As usual, I promise to deposit 0x$1.00 ($2.56) to the account of the first person who finds and reports anything that remains technically, historically, typographically, or politically incorrect.

Errata to the First Printing

Errata to the Second Printing

In this list of known corrections to the second printing (2012), an asterisk (*) marks technical errors that are not merely typographical:

page 95, line 14 (06 April 2012)
change "Institute Blaise" to "Institut Blaise"
page 98, line -5 (08 March 2012)
change "we`re" to "we're"
page 100, line 22 (08 March 2012)
change "You`ve" to "You've"
page 102, lines 8 and 13 (06 April 2012)
change "Ceauçescu" to "Ceaușescu"
page 120, line 16 (06 April 2012)
change "$5,500 dollars" to "$5,500"
page 120, line -10 (06 April 2012)
change "forté" to "forte"
page 129, line 7 (10 August 2014)
change "to huge" to "to a huge"
page 158, line -13 (06 April 2012)
change "in TeX)" to "in TeX),"
page 176, line -10 (20 September 2014)
change "whose address" to "whose addresses"
page 197, line 5 (10 June 2012)
change "Ko Tokuno" to "Ko Tokuno or Go Deoknab"
page 199, new entry following line 6 (10 June 2012)
American Philosophical Society (Class 1), 2012--.
page 203, in list of journals (06 April 2012)
change "Journal on Statistical" to "Journal of Statistical"
page 217, line 6 from the bottom (27 June 2014)
change "Klidarithmos Publications), in preparation." to "Klidarithmos Publications, 2011), 640 pages."
page 217, line 3 from the bottom (01 June 2013)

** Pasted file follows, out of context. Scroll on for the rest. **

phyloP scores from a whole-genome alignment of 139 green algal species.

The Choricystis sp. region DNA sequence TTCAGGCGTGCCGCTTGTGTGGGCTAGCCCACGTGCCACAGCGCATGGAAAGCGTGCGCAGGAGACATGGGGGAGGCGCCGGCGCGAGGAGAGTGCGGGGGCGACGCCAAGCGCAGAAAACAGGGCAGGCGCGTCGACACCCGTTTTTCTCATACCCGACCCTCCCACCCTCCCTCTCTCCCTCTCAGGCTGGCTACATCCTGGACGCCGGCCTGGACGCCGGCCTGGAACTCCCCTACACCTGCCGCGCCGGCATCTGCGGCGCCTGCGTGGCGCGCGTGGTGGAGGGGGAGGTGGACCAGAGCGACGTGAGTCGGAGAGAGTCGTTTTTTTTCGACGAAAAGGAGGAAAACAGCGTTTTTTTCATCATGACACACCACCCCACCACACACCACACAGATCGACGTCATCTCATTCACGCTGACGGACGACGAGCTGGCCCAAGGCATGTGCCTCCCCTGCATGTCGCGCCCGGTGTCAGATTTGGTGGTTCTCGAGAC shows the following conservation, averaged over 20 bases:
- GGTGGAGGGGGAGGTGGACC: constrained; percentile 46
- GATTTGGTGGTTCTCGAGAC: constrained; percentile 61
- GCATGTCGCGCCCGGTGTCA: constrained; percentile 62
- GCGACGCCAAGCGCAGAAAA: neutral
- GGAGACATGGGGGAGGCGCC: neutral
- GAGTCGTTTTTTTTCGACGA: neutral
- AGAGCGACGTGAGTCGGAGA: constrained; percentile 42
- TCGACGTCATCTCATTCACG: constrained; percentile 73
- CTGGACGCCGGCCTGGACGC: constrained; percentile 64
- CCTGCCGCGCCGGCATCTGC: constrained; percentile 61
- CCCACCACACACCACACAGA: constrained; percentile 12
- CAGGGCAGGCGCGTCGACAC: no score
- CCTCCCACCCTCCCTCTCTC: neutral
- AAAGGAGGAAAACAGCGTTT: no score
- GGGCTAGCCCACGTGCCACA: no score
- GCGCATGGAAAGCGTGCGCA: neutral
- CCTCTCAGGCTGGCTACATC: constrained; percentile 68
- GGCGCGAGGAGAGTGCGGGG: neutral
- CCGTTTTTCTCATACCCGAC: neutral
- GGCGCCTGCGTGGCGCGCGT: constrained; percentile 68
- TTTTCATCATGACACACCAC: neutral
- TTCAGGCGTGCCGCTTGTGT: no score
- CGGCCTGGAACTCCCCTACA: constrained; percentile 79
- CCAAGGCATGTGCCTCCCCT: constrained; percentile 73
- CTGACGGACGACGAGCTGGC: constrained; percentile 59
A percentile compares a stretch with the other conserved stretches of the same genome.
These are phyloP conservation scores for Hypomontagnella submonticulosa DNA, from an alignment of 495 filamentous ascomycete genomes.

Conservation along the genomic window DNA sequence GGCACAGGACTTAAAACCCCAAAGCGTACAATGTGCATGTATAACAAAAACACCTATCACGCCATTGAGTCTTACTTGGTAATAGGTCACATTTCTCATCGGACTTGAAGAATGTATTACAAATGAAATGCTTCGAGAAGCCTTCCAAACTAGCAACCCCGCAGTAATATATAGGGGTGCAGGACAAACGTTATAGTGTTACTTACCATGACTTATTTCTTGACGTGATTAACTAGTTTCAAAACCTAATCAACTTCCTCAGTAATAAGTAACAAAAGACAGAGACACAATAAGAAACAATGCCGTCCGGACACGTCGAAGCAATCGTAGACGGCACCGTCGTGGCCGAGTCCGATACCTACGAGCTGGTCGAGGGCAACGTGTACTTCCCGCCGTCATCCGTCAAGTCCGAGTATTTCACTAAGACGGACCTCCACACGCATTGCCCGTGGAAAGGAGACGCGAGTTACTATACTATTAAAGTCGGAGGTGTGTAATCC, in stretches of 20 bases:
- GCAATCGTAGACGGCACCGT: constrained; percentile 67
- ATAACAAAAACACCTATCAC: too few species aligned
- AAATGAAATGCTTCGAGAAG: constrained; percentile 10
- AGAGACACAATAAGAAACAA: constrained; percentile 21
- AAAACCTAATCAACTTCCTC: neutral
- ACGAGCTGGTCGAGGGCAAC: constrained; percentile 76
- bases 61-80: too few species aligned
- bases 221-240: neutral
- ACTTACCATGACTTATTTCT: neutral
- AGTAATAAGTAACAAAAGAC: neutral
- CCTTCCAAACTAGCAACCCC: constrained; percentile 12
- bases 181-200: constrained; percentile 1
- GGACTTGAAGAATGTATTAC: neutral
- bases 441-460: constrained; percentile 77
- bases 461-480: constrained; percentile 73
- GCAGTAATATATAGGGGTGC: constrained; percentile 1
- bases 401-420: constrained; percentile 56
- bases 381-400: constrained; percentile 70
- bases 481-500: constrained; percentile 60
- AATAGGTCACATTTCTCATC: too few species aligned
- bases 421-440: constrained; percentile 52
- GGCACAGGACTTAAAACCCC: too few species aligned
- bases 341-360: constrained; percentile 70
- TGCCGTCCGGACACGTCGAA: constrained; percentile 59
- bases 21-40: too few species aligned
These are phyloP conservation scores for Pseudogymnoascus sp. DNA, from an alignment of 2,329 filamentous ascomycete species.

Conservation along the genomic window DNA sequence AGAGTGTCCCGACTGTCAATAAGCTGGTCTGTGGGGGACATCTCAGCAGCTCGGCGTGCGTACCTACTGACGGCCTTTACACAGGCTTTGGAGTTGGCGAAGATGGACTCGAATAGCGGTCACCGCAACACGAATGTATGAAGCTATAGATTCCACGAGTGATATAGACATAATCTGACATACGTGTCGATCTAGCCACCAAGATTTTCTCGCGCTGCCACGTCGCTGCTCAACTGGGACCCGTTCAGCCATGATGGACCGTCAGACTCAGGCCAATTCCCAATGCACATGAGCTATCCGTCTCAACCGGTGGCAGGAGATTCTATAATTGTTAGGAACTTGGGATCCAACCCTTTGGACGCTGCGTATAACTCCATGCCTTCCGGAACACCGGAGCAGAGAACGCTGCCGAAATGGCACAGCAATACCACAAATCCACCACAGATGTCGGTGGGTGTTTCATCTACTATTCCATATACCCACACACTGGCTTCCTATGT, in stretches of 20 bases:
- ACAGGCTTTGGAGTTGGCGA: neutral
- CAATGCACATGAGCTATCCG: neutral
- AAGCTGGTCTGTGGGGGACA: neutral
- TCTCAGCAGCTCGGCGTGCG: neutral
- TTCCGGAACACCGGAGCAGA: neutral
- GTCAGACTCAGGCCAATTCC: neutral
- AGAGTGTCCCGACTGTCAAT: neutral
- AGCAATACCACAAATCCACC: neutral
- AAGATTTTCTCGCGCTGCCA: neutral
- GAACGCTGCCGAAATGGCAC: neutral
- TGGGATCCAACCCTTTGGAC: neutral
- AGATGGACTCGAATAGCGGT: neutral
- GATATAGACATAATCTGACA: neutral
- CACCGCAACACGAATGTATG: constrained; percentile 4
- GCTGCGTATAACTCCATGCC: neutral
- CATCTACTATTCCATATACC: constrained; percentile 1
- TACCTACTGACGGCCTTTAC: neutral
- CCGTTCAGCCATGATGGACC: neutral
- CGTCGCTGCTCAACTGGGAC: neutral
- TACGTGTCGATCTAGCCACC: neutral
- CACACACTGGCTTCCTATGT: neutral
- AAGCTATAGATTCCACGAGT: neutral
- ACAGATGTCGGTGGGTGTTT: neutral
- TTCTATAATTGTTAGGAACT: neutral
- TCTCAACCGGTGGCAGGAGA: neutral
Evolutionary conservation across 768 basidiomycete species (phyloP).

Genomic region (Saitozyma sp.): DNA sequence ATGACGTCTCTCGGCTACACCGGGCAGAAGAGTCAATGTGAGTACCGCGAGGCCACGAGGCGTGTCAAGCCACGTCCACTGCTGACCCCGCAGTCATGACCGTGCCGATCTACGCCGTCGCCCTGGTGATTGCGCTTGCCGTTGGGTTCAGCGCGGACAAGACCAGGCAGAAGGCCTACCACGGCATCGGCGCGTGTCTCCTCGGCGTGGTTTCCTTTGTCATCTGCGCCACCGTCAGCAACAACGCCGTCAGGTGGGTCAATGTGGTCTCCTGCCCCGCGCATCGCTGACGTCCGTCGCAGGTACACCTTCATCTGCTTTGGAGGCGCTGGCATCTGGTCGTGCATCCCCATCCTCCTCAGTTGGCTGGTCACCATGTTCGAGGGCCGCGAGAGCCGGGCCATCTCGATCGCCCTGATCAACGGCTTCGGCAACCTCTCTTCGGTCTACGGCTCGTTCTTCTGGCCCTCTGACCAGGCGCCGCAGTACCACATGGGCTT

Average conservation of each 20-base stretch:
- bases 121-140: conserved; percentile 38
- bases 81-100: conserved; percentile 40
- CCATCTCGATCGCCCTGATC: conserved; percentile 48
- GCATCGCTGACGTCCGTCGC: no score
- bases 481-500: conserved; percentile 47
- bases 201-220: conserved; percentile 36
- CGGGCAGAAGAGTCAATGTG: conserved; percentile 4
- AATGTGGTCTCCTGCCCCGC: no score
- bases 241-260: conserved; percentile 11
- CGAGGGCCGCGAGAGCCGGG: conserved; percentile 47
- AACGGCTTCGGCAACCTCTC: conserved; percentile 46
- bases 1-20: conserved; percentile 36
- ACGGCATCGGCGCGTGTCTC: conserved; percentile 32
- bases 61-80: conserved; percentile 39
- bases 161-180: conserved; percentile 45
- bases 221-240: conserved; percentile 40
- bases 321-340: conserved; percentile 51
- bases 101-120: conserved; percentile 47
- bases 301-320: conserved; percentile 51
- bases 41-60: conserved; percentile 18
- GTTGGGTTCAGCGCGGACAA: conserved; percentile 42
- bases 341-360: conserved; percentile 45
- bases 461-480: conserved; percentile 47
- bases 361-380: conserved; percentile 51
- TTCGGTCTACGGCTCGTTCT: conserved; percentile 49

change "China Machine Press), in preparation." to "Posts & Telecom Press, 2013), xiii+564 pages."
page 217, line 2 from the bottom (31 October 2013)
change "Autonoma" to "Autónoma"
page 246, lines 1 and 2 of P155 (17 Oct 2012)
change "Hare" to "Hare*" and "Jeffrey" to "Jeffrey*"
page 267, in entry Q236 (28 July 2012)
change "solution to appear." to "solution in 85 (2012), 154--155.
page 267, at the end of entry Q237 (10 June 2012)
append "[CP 21]"
page 351, new entry (15 Dec 2013)
Guth, Alan Harvey, LP 337.
page 360, left column (06 Apr 2012)
change "Institute Blaise" to "Institut Blaise"
page 372, left column (15 Dec 2013)
add page 322 to the references for Frank in LP
page 410, new entry (15 Dec 2013)
Scherlis, William Louis, LP 322.

I hope the book is otherwise error-free; but (sigh) it probably isn't, because each page presented me with hundreds of opportunities to make mistakes. Please send suggested corrections to knuth-bug@cs.stanford.edu, or send snail mail to Prof. D. Knuth, Computer Science Department, Gates Building 4B, Stanford University, Stanford, CA 94305-9045 USA. In either case please include your postal address, so that I can mail an official certificate of deposit as a token of thanks for any improvements to which you have contributed.

I may not be able to read your message until many months have gone by, because I'm working intensively on The Art of Computer Programming. However, I promise to reply in due time.

DO NOT SEND EMAIL TO KNUTH-BUG EXCEPT TO REPORT ERRORS IN BOOKS! And if you do report an error via email, please do not include attachments of any kind; your message should be readable on brand-X operating systems for all values of X.